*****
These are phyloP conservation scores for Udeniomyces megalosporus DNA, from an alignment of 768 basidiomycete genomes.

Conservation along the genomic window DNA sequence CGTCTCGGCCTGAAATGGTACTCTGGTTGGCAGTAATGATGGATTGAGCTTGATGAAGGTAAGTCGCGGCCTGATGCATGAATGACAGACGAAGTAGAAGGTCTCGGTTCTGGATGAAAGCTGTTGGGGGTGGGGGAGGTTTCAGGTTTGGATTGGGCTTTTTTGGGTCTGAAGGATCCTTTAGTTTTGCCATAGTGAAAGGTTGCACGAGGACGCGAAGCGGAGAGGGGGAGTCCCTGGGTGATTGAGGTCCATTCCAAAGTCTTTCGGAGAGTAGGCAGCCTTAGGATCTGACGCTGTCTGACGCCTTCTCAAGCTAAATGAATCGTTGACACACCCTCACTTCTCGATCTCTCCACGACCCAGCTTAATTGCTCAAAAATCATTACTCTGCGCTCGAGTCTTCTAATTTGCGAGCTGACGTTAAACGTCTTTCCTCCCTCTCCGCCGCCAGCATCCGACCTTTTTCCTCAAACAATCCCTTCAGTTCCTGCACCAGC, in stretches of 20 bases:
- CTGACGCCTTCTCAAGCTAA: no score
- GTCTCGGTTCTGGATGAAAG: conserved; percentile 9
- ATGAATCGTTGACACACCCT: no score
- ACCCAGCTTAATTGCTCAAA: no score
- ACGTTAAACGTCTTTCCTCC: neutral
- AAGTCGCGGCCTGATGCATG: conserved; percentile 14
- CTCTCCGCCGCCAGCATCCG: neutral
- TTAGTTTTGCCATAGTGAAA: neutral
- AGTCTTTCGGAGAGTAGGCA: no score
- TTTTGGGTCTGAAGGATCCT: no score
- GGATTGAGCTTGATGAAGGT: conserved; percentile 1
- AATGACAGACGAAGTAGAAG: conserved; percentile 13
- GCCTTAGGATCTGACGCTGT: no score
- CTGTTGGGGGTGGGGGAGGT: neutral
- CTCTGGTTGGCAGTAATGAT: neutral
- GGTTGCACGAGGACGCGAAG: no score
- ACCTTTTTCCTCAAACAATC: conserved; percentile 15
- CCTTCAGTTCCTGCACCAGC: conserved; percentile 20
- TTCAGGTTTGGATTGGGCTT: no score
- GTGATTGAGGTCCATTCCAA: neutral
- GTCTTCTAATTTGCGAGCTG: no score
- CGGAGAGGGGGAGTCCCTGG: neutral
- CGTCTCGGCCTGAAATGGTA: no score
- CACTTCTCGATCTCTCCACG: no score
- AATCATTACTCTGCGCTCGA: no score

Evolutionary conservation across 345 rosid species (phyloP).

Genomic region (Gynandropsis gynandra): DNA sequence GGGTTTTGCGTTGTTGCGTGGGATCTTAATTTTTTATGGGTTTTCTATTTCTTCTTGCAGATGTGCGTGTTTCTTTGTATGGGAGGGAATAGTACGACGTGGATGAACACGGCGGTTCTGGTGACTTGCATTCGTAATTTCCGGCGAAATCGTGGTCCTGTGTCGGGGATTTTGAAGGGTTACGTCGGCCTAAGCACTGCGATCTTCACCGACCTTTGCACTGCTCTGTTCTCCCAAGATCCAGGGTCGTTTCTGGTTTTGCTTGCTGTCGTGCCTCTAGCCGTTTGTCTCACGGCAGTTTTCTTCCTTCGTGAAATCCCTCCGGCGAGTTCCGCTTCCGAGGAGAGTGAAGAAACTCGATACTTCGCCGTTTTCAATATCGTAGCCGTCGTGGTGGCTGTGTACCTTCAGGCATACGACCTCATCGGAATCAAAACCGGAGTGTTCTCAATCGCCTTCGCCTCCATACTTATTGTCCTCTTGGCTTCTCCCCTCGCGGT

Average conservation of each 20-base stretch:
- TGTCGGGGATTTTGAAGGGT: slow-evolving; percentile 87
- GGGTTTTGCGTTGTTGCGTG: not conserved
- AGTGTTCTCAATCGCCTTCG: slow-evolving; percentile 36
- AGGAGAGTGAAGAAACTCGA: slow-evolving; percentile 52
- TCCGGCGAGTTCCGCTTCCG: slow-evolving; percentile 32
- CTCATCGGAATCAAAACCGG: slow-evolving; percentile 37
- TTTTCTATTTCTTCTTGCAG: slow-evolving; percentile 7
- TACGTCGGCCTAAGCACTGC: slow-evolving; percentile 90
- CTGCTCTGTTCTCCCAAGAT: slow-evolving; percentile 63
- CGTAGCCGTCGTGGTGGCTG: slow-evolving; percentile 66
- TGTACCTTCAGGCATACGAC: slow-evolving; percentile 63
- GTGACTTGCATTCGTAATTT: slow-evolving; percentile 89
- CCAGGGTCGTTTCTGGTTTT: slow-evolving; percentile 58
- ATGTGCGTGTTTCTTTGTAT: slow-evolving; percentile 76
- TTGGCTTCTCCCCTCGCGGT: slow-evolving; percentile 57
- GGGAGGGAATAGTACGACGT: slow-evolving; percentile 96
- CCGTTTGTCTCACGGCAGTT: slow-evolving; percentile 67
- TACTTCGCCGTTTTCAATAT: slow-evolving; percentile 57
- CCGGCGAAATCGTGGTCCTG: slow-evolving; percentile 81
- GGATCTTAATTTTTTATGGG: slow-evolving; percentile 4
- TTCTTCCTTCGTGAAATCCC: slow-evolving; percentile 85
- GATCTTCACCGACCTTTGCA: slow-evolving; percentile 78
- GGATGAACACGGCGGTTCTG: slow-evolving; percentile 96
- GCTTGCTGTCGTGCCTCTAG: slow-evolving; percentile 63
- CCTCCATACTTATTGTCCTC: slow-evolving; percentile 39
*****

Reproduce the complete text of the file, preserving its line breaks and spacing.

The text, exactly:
These are phyloP conservation scores for Udeniomyces megalosporus DNA, from an alignment of 768 basidiomycete genomes.

Conservation along the genomic window DNA sequence CGTCTCGGCCTGAAATGGTACTCTGGTTGGCAGTAATGATGGATTGAGCTTGATGAAGGTAAGTCGCGGCCTGATGCATGAATGACAGACGAAGTAGAAGGTCTCGGTTCTGGATGAAAGCTGTTGGGGGTGGGGGAGGTTTCAGGTTTGGATTGGGCTTTTTTGGGTCTGAAGGATCCTTTAGTTTTGCCATAGTGAAAGGTTGCACGAGGACGCGAAGCGGAGAGGGGGAGTCCCTGGGTGATTGAGGTCCATTCCAAAGTCTTTCGGAGAGTAGGCAGCCTTAGGATCTGACGCTGTCTGACGCCTTCTCAAGCTAAATGAATCGTTGACACACCCTCACTTCTCGATCTCTCCACGACCCAGCTTAATTGCTCAAAAATCATTACTCTGCGCTCGAGTCTTCTAATTTGCGAGCTGACGTTAAACGTCTTTCCTCCCTCTCCGCCGCCAGCATCCGACCTTTTTCCTCAAACAATCCCTTCAGTTCCTGCACCAGC, in stretches of 20 bases:
- CTGACGCCTTCTCAAGCTAA: no score
- GTCTCGGTTCTGGATGAAAG: conserved; percentile 9
- ATGAATCGTTGACACACCCT: no score
- ACCCAGCTTAATTGCTCAAA: no score
- ACGTTAAACGTCTTTCCTCC: neutral
- AAGTCGCGGCCTGATGCATG: conserved; percentile 14
- CTCTCCGCCGCCAGCATCCG: neutral
- TTAGTTTTGCCATAGTGAAA: neutral
- AGTCTTTCGGAGAGTAGGCA: no score
- TTTTGGGTCTGAAGGATCCT: no score
- GGATTGAGCTTGATGAAGGT: conserved; percentile 1
- AATGACAGACGAAGTAGAAG: conserved; percentile 13
- GCCTTAGGATCTGACGCTGT: no score
- CTGTTGGGGGTGGGGGAGGT: neutral
- CTCTGGTTGGCAGTAATGAT: neutral
- GGTTGCACGAGGACGCGAAG: no score
- ACCTTTTTCCTCAAACAATC: conserved; percentile 15
- CCTTCAGTTCCTGCACCAGC: conserved; percentile 20
- TTCAGGTTTGGATTGGGCTT: no score
- GTGATTGAGGTCCATTCCAA: neutral
- GTCTTCTAATTTGCGAGCTG: no score
- CGGAGAGGGGGAGTCCCTGG: neutral
- CGTCTCGGCCTGAAATGGTA: no score
- CACTTCTCGATCTCTCCACG: no score
- AATCATTACTCTGCGCTCGA: no score

Evolutionary conservation across 345 rosid species (phyloP).

Genomic region (Gynandropsis gynandra): DNA sequence GGGTTTTGCGTTGTTGCGTGGGATCTTAATTTTTTATGGGTTTTCTATTTCTTCTTGCAGATGTGCGTGTTTCTTTGTATGGGAGGGAATAGTACGACGTGGATGAACACGGCGGTTCTGGTGACTTGCATTCGTAATTTCCGGCGAAATCGTGGTCCTGTGTCGGGGATTTTGAAGGGTTACGTCGGCCTAAGCACTGCGATCTTCACCGACCTTTGCACTGCTCTGTTCTCCCAAGATCCAGGGTCGTTTCTGGTTTTGCTTGCTGTCGTGCCTCTAGCCGTTTGTCTCACGGCAGTTTTCTTCCTTCGTGAAATCCCTCCGGCGAGTTCCGCTTCCGAGGAGAGTGAAGAAACTCGATACTTCGCCGTTTTCAATATCGTAGCCGTCGTGGTGGCTGTGTACCTTCAGGCATACGACCTCATCGGAATCAAAACCGGAGTGTTCTCAATCGCCTTCGCCTCCATACTTATTGTCCTCTTGGCTTCTCCCCTCGCGGT

Average conservation of each 20-base stretch:
- TGTCGGGGATTTTGAAGGGT: slow-evolving; percentile 87
- GGGTTTTGCGTTGTTGCGTG: not conserved
- AGTGTTCTCAATCGCCTTCG: slow-evolving; percentile 36
- AGGAGAGTGAAGAAACTCGA: slow-evolving; percentile 52
- TCCGGCGAGTTCCGCTTCCG: slow-evolving; percentile 32
- CTCATCGGAATCAAAACCGG: slow-evolving; percentile 37
- TTTTCTATTTCTTCTTGCAG: slow-evolving; percentile 7
- TACGTCGGCCTAAGCACTGC: slow-evolving; percentile 90
- CTGCTCTGTTCTCCCAAGAT: slow-evolving; percentile 63
- CGTAGCCGTCGTGGTGGCTG: slow-evolving; percentile 66
- TGTACCTTCAGGCATACGAC: slow-evolving; percentile 63
- GTGACTTGCATTCGTAATTT: slow-evolving; percentile 89
- CCAGGGTCGTTTCTGGTTTT: slow-evolving; percentile 58
- ATGTGCGTGTTTCTTTGTAT: slow-evolving; percentile 76
- TTGGCTTCTCCCCTCGCGGT: slow-evolving; percentile 57
- GGGAGGGAATAGTACGACGT: slow-evolving; percentile 96
- CCGTTTGTCTCACGGCAGTT: slow-evolving; percentile 67
- TACTTCGCCGTTTTCAATAT: slow-evolving; percentile 57
- CCGGCGAAATCGTGGTCCTG: slow-evolving; percentile 81
- GGATCTTAATTTTTTATGGG: slow-evolving; percentile 4
- TTCTTCCTTCGTGAAATCCC: slow-evolving; percentile 85
- GATCTTCACCGACCTTTGCA: slow-evolving; percentile 78
- GGATGAACACGGCGGTTCTG: slow-evolving; percentile 96
- GCTTGCTGTCGTGCCTCTAG: slow-evolving; percentile 63
- CCTCCATACTTATTGTCCTC: slow-evolving; percentile 39